While there may not be any British Grand Tour winners racing the 2019 Vuelta a España, there are still some talented riders flying the flag at this year’s race.
With Team Ineos leader Chris Froome still out injured and his team-mate Geraint Thomas skipping the race in favour of the Deutschland Tour.
Reigning champion Simon Yates (Mitchelton-Scott) has opted to skip the race in favour of rest, having already ridden both the Giro d’Italia and the Tour de France, his brother Adam also absent.
But here are the five Brits riding to watch in the Spanish Grand Tour:
Tao Geoghegan Hart
Hackney-born pro Tao Geoghegan Hart has already broken through this season, taking his first two wins at the Tour of the Alps and finishing second overall there to his Ineos team-mate Pavel Sivakov.
Hart then went into the Giro d’Italia as joint leader with Sivakov.
His second Grand Tour may have ended in disappointment when he crashed out on stage 13, but the 24-year-old is returning to three-week racing with extra motivation at the Vuelta.
Hart has been given a second shot at GT leadership alongside experienced Dutchman Wout Poels, which will make this race a key learning opportunity for the third-year pro and hopefully he’ll get a straight shot to strive for a strong finish overall.
Another breakthrough rider for 2019, James Knox will also be returning to a Grand Tour after injury took him out of the Giro d’Italia.
Knox, 23, was caught in crashes on stages three and four in Italy and battled through for eight stages before his knee injury finally forced him out before stage 13.
The Deceuninck – Quick-Step rider is riding only his second season at WorldTour level but has rapidly proved himself as a talented climber and emerging general classification rider.
Knox has finished in the top-10 of three stage races this season and has been closing in on stage victory.
The Cumbrian is expected to be given free-reign to fight for stages in the mountains of the Vuelta and should have the opportunity to try for a strong position on general classification.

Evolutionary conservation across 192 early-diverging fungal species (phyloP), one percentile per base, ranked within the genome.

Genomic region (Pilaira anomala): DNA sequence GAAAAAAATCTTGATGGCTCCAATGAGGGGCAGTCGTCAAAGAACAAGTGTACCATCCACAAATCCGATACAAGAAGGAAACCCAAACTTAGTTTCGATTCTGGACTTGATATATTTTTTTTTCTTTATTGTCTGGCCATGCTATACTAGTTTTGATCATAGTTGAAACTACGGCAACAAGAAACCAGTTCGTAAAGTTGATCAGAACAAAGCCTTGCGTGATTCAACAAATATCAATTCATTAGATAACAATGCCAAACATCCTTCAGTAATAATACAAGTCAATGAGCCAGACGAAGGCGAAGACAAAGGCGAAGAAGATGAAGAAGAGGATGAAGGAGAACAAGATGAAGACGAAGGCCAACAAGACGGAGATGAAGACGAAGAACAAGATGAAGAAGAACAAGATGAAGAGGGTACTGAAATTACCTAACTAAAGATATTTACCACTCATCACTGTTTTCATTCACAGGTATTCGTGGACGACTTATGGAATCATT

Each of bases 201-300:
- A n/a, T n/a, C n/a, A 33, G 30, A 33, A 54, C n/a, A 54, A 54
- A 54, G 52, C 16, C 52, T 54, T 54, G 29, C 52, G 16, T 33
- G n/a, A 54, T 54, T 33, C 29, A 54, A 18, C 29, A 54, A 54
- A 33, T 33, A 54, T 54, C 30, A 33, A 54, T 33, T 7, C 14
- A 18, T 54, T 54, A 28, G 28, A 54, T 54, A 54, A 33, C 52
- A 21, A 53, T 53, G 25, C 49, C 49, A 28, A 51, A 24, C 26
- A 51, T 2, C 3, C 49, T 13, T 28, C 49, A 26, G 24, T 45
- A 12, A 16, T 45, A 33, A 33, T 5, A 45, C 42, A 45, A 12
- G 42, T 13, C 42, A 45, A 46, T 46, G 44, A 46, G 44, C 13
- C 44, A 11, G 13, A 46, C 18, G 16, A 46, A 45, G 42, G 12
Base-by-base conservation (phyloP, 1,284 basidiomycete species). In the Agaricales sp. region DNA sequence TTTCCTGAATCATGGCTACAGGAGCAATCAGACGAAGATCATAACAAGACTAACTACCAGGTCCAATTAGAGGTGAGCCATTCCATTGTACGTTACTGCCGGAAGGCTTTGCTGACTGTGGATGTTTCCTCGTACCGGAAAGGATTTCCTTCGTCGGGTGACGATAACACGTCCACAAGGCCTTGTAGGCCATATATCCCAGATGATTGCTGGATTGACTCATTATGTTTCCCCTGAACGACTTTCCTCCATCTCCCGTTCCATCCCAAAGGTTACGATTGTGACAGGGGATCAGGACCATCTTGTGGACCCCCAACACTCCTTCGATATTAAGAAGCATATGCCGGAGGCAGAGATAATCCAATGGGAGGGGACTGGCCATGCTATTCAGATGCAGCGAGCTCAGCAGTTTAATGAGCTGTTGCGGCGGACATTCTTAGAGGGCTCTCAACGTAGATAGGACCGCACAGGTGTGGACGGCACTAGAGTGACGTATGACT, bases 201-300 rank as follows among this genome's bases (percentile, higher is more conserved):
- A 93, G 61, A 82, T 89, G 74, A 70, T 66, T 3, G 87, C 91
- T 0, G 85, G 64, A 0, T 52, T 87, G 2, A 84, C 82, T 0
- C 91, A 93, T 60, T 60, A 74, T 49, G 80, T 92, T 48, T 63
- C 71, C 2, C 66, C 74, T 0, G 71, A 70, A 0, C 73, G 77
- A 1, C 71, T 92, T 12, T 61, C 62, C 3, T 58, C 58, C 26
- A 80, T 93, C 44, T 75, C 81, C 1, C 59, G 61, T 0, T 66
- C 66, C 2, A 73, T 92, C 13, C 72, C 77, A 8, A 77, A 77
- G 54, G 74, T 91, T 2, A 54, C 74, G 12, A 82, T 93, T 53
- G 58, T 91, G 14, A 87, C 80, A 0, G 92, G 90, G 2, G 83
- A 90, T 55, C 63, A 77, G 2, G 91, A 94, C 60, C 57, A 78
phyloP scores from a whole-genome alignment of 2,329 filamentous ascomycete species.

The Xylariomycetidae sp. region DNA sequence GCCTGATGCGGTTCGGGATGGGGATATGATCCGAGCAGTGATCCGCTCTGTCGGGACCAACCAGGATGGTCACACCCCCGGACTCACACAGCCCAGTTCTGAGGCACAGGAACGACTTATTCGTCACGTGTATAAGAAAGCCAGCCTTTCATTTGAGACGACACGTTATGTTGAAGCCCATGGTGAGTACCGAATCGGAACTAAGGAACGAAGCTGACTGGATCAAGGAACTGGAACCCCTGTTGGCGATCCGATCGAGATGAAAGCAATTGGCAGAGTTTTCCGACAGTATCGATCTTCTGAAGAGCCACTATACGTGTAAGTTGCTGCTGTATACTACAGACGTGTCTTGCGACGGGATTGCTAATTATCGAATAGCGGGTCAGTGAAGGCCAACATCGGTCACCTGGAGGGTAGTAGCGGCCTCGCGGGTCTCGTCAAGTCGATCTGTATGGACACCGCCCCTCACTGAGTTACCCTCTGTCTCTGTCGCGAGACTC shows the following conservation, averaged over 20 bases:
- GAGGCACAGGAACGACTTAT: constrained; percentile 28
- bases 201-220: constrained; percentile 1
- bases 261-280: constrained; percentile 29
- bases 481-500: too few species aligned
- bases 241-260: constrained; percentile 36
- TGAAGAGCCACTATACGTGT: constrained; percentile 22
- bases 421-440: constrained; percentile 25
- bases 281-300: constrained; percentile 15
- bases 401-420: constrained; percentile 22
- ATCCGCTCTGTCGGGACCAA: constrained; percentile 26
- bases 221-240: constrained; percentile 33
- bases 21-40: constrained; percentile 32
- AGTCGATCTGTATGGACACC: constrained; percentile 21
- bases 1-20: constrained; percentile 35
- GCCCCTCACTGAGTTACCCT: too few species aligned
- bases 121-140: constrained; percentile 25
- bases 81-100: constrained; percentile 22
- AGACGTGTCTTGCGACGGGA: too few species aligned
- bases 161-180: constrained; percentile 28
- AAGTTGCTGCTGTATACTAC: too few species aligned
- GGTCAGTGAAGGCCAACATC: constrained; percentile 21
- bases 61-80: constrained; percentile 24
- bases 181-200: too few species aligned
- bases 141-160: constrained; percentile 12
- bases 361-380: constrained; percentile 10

Preston racer Hugh Carthy had more luck during his lap of Italy earlier this year.
The 25-year-old briefly led the youth classification and consistently finished in the top-10 on hilly stages.
By the time the race had reached Verona, Carthy had quietly climbed his way to 11th overall, enough for third in the youth classification.
The EF Education First rider is likely to play more of a support role at the Vuelta as the American outfit take a strong team to support Rigoberto Uran, but after his glowing performance in the Giro, expect to see some memorable performances from Carthy.
So far 2019 has been a mixed season for Welshman Owain Doull.
He took his first pro win early in the season on stage three of the Herald Sun Tour, and then followed up with a formidable second-place finish at Kuurne-Brussels-Kuurne.
The season has been relatively quiet since for the 26-year-old, but is expected to liven up now as he starts his first ever Grand Tour in Spain.
Doull, a Olympic gold medallist on the track, has a strong time trial pedigree and has been honing his skills in the spring Classics, so will be a valuable asset to Team Ineos on the rare flat sections of the Vuelta – worth watching to see how he steps up.
Once a familiar face at the head of the Team Sky train in Grand Tours, workhorse Ian Stannard has been out in the wilderness when it comes to three-week races in recent seasons.
But the 32-year-old will be lining up at the Vuelta, his first time in a GT since the 2017 Vuelta.
Stannard has been looking strong since the end of last season, when he won a brutal stage of the Tour of Britain, and this year finishing second in the British National Championships.
While Stannard is not a rider you will see at the sharp end of races, his experience and engine will be invaluable to his team as he leads the peloton on the flats.
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